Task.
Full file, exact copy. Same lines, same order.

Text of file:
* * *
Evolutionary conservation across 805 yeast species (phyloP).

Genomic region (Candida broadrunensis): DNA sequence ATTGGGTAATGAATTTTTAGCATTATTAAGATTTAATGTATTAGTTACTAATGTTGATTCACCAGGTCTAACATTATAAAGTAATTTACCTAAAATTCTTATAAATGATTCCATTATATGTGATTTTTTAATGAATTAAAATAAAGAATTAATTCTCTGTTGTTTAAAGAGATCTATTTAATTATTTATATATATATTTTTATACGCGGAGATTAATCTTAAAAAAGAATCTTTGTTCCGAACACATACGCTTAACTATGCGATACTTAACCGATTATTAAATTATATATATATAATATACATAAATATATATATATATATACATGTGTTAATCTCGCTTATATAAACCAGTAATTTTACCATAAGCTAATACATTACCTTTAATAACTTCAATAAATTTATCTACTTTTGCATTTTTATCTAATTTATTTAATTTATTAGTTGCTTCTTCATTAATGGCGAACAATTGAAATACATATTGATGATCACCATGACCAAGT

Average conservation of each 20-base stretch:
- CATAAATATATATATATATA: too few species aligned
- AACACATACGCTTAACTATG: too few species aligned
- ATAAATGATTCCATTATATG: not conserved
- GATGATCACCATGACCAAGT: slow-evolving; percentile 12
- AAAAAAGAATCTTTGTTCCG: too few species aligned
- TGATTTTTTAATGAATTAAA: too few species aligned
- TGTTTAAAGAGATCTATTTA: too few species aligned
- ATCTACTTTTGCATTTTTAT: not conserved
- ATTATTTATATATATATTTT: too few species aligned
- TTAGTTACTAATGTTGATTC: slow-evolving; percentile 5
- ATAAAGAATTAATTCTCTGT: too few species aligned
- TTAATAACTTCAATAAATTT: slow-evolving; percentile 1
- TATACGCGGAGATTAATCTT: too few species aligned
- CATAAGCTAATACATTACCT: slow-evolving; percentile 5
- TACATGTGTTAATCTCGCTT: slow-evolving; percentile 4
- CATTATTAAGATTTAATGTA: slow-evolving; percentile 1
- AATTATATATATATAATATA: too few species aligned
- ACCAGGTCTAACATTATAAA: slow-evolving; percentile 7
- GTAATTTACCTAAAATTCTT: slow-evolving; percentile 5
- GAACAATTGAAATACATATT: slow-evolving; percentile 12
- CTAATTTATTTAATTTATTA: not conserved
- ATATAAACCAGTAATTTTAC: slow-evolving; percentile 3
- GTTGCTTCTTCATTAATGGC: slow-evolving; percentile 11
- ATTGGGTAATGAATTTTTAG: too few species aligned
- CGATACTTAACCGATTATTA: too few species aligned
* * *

Evolutionary conservation across 805 yeast species (phyloP).

Genomic region (Candida broadrunensis): DNA sequence ATTGGGTAATGAATTTTTAGCATTATTAAGATTTAATGTATTAGTTACTAATGTTGATTCACCAGGTCTAACATTATAAAGTAATTTACCTAAAATTCTTATAAATGATTCCATTATATGTGATTTTTTAATGAATTAAAATAAAGAATTAATTCTCTGTTGTTTAAAGAGATCTATTTAATTATTTATATATATATTTTTATACGCGGAGATTAATCTTAAAAAAGAATCTTTGTTCCGAACACATACGCTTAACTATGCGATACTTAACCGATTATTAAATTATATATATATAATATACATAAATATATATATATATATACATGTGTTAATCTCGCTTATATAAACCAGTAATTTTACCATAAGCTAATACATTACCTTTAATAACTTCAATAAATTTATCTACTTTTGCATTTTTATCTAATTTATTTAATTTATTAGTTGCTTCTTCATTAATGGCGAACAATTGAAATACATATTGATGATCACCATGACCAAGT

Average conservation of each 20-base stretch:
- CATAAATATATATATATATA: too few species aligned
- AACACATACGCTTAACTATG: too few species aligned
- ATAAATGATTCCATTATATG: not conserved
- GATGATCACCATGACCAAGT: slow-evolving; percentile 12
- AAAAAAGAATCTTTGTTCCG: too few species aligned
- TGATTTTTTAATGAATTAAA: too few species aligned
- TGTTTAAAGAGATCTATTTA: too few species aligned
- ATCTACTTTTGCATTTTTAT: not conserved
- ATTATTTATATATATATTTT: too few species aligned
- TTAGTTACTAATGTTGATTC: slow-evolving; percentile 5
- ATAAAGAATTAATTCTCTGT: too few species aligned
- TTAATAACTTCAATAAATTT: slow-evolving; percentile 1
- TATACGCGGAGATTAATCTT: too few species aligned
- CATAAGCTAATACATTACCT: slow-evolving; percentile 5
- TACATGTGTTAATCTCGCTT: slow-evolving; percentile 4
- CATTATTAAGATTTAATGTA: slow-evolving; percentile 1
- AATTATATATATATAATATA: too few species aligned
- ACCAGGTCTAACATTATAAA: slow-evolving; percentile 7
- GTAATTTACCTAAAATTCTT: slow-evolving; percentile 5
- GAACAATTGAAATACATATT: slow-evolving; percentile 12
- CTAATTTATTTAATTTATTA: not conserved
- ATATAAACCAGTAATTTTAC: slow-evolving; percentile 3
- GTTGCTTCTTCATTAATGGC: slow-evolving; percentile 11
- ATTGGGTAATGAATTTTTAG: too few species aligned
- CGATACTTAACCGATTATTA: too few species aligned